Agriculture Risk Coverage at an Impasse

Agriculture Risk Coverage is an income support program that triggers a payment when actual county-level crop revenue falls below 86% of the benchmark revenue and is based on the five-year Olympic moving average of county yields and the marketing year average price. ARC-CO program payments are capped at 10% of the ARC-CO benchmark revenue and are paid on 85% of a farm’s base acres for each covered commodity. For ARC-CO, soybean base acres were the only commodity for which a majority of the base acres were enrolled in the program.

Of the total 2019 soybean base acres, 80% were enrolled in ARC-CO. Corn had the next highest amount, with 19% of base acres selecting ARC-CO in 2019. About 6% each of wheat, grain sorghum and barley base acres were enrolled in ARC-CO. About 1% of cotton seed base acres were enrolled in ARC-CO, while fewer than 1% of base acres for peanuts and long-grain rice were enrolled. Figure 4 shows the percent of base acres enrolled in ARC-CO during the 2018 and 2019 program years.

The ARC-IC operates similarly to ARC-CO but applies only to 65% of the base acres enrolled and enrollment is not on a commodity-by-commodity basis. ARC-IC is a whole farm program that groups all covered commodity base acres together and utilizes the individual farm’s yields. An ARC-IC payment is triggered when the actual crop revenue for all covered commodities planted on the farm is less than 86% of the benchmark revenue and is capped at 10% of the individual weighted benchmark revenue. Corn and soybean base acres led 2019 ARC-IC enrollment with 6% of each commodity’s total base acres. Additionally, about 1% of wheat base acres and 1% of grain sorghum acres were enrolled in ARC-IC for 2019. The other select commodities had less than 1% of total base acres entered in the whole-farm-style safety net program. Figure 5 shows the percent of base acres enrolled in ARC-CO during the 2018 and 2019 program years.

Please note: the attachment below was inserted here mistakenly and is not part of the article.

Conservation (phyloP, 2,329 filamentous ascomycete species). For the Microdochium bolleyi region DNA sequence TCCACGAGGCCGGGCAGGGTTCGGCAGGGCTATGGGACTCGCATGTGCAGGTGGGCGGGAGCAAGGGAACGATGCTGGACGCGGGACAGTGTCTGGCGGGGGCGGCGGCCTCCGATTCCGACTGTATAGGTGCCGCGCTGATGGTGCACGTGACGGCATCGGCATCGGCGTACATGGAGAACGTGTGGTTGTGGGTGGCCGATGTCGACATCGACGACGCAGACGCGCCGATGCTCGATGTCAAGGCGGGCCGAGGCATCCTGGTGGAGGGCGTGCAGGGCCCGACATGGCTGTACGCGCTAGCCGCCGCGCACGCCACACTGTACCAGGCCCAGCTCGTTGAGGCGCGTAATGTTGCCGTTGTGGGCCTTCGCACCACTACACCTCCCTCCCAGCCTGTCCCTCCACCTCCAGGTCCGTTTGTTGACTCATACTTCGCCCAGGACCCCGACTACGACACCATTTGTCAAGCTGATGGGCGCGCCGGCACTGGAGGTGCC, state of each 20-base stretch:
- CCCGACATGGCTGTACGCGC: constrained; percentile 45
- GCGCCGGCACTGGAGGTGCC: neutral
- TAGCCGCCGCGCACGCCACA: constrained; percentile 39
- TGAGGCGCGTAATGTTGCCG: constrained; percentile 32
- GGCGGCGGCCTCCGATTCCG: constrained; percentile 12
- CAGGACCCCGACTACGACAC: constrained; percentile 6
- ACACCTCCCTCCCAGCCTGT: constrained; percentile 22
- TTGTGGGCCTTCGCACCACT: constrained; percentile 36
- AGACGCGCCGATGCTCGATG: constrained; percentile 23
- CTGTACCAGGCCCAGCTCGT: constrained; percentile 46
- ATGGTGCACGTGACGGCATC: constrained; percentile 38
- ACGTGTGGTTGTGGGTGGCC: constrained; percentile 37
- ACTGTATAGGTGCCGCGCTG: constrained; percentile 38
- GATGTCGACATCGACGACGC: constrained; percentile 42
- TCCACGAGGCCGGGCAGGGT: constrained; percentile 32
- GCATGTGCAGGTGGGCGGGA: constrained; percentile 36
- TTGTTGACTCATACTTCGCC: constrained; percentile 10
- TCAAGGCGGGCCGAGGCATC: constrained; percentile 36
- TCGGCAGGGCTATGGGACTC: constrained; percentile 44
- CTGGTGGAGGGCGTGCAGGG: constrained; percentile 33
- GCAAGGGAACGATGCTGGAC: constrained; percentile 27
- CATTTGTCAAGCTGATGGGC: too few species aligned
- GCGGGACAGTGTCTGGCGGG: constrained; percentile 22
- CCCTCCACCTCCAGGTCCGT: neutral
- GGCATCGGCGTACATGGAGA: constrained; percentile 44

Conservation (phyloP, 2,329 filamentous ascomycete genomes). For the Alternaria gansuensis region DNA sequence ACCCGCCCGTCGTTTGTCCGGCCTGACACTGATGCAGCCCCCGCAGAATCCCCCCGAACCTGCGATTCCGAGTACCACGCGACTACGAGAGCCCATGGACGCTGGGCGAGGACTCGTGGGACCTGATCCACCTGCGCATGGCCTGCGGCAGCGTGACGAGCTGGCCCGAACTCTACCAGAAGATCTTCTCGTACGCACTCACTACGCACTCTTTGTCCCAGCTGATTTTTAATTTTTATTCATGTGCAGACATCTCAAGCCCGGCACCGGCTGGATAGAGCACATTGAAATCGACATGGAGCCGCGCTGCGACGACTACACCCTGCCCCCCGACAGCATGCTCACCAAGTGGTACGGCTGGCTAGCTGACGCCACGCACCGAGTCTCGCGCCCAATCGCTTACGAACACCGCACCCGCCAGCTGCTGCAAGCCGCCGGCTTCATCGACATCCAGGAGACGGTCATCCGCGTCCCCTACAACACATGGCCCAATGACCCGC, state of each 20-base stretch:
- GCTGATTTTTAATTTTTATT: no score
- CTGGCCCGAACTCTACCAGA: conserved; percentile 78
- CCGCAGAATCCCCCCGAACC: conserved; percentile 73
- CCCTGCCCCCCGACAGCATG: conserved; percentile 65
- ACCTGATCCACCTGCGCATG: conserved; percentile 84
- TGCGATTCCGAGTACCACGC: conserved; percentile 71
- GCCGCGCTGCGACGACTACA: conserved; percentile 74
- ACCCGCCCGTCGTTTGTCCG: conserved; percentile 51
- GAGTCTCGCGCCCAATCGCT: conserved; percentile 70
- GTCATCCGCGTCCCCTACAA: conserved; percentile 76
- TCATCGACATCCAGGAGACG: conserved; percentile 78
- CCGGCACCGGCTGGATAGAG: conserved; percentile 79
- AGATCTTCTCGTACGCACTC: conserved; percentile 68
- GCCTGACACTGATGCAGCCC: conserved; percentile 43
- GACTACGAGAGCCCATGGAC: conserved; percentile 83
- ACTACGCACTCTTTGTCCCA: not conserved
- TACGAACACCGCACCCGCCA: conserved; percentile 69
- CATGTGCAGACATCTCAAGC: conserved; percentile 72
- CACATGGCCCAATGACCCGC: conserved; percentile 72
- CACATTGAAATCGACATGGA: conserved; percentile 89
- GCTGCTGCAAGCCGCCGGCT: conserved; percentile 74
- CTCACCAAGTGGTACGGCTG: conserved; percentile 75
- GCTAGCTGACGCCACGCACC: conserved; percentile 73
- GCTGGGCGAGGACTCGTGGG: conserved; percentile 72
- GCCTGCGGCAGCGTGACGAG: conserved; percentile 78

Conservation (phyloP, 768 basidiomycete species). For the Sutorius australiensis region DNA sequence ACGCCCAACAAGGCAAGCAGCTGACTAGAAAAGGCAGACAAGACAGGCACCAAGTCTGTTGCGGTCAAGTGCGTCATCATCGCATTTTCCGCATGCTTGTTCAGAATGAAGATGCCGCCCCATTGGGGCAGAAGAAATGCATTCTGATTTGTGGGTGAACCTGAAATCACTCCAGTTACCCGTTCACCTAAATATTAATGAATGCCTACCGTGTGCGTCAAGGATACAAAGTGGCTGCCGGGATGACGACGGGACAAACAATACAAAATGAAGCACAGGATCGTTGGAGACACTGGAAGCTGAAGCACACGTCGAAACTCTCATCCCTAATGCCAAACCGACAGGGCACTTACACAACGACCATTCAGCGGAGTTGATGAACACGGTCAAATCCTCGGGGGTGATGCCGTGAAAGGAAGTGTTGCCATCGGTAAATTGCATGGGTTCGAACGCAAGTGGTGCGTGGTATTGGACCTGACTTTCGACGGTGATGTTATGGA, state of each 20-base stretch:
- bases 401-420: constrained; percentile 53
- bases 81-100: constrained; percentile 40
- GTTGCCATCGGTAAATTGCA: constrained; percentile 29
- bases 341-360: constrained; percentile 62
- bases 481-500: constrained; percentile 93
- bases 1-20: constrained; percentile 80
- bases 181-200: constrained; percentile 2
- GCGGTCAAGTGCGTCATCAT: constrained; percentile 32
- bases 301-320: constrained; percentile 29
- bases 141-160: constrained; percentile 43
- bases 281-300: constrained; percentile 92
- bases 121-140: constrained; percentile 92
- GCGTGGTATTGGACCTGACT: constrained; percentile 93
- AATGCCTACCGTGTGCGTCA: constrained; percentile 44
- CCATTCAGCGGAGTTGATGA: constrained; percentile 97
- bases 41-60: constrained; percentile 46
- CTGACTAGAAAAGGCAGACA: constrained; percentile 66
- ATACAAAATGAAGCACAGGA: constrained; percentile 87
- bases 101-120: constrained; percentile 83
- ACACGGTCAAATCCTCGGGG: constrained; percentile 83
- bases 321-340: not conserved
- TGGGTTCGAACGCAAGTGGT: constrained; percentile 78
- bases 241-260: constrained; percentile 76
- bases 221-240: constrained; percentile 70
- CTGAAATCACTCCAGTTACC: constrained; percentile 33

The Title I PLC safety net program was the program of choice for farmers in the 2019/20 program year. Because farmers cannot change their election until 2022, it will also be the program farmers are enrolled in for the 2020/21 marketing year. Before mid-March, expectations for the marketing year average price were mixed as farmers were looking at the possibility of increased demand with finalized trade deals, and analysts were predicting a year of record production for many crop supplies.

Many of the expectations impacting prices have changed as a result of the uncertainty brought on by COVID-19. As the coronavirus sends crop and livestock prices into a tailspin, time will tell whether or not program decisions provide farmers the necessary safety net needed to carry them into the next year.